Advanced Conductor Technologies awarded U.S. Navy Phase I SBIR

Advanced Conductor Technologies LLC together with researchers from the Center for Advanced Power Systems at Florida State University have received a Phase I SBIR award from the Navy. The grant titled “Superconducting Cable Connections” is for developing reliable cable connections for shipboard cables.

Technical Abstract
The Navy has expressed interest in shipboard high-temperature superconducting (HTS) cable systems for power transmission and degaussing purposes. The practical application of such cable systems requires flexible superconducting cables and cable connectors that allow for a quick and reliable cable installation into, or removal from, its pre-installed cryostat. Advanced Conductor Technologies and the Center for Advanced Power Systems at Florida State University propose to develop flexible CORC cables and reliable, low-loss CORC cable connections for their application in shipboard helium gas-cooled degaussing and power transmission systems. The CORC cable that is being commercialized by ACT is currently the only HTS cable that is flexible enough to be pulled through a pre-installed cryostat. Its feasibility for use in shipboard, helium gas-cooled cable systems will be determined. Small cable connectors for CORC degaussing and power transmission cables will be developed that allow for a quick cable installation or removal. The connectors will have a resistance of less than 2 micro-Ohms per tape connection to ensure a low electrical loss.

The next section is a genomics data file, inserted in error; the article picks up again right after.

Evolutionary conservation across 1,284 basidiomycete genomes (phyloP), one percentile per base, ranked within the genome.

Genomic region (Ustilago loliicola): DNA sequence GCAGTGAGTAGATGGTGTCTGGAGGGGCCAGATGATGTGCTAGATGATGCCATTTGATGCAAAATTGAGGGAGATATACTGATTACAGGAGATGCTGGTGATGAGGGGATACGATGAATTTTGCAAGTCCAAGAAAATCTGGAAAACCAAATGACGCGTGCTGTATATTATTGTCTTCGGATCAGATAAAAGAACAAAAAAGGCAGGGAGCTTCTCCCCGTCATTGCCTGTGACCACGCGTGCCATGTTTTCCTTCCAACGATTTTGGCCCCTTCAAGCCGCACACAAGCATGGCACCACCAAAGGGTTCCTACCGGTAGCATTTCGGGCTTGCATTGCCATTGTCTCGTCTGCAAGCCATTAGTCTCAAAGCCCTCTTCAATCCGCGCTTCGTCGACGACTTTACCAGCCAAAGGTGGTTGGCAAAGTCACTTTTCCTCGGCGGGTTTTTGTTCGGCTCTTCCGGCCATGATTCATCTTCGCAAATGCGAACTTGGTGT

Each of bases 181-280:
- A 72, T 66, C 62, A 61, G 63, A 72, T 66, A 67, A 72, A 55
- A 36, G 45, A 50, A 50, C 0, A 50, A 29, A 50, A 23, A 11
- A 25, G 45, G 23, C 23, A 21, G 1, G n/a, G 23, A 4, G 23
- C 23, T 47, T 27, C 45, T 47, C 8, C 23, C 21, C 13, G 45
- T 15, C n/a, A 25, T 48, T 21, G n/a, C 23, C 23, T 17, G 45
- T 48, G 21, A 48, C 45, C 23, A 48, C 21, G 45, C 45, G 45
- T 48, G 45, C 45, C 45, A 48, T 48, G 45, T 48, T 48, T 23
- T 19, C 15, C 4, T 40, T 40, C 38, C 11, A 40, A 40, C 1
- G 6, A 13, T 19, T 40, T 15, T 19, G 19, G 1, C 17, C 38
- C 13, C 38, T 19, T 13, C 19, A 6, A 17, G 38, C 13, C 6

Commercial applications and other benefits
The anticipated benefits and potential commercial application of the proposed work are a flexible superconducting cable and practical cable connectors for shipboard superconducting degaussing and power transmission applications. This will provide the Navy with lighter and more cost efficient superconducting systems to replace conventional copper systems on board of Navy ships. The proposed work will likely result in other commercial applications within the Department of Defense, NASA, the Department of Energy and other non-government markets. Applications could be for airborne power transmission, magnet feeder systems for high-energy physics and fusion magnets, and compact transmission cables for the electric power grid.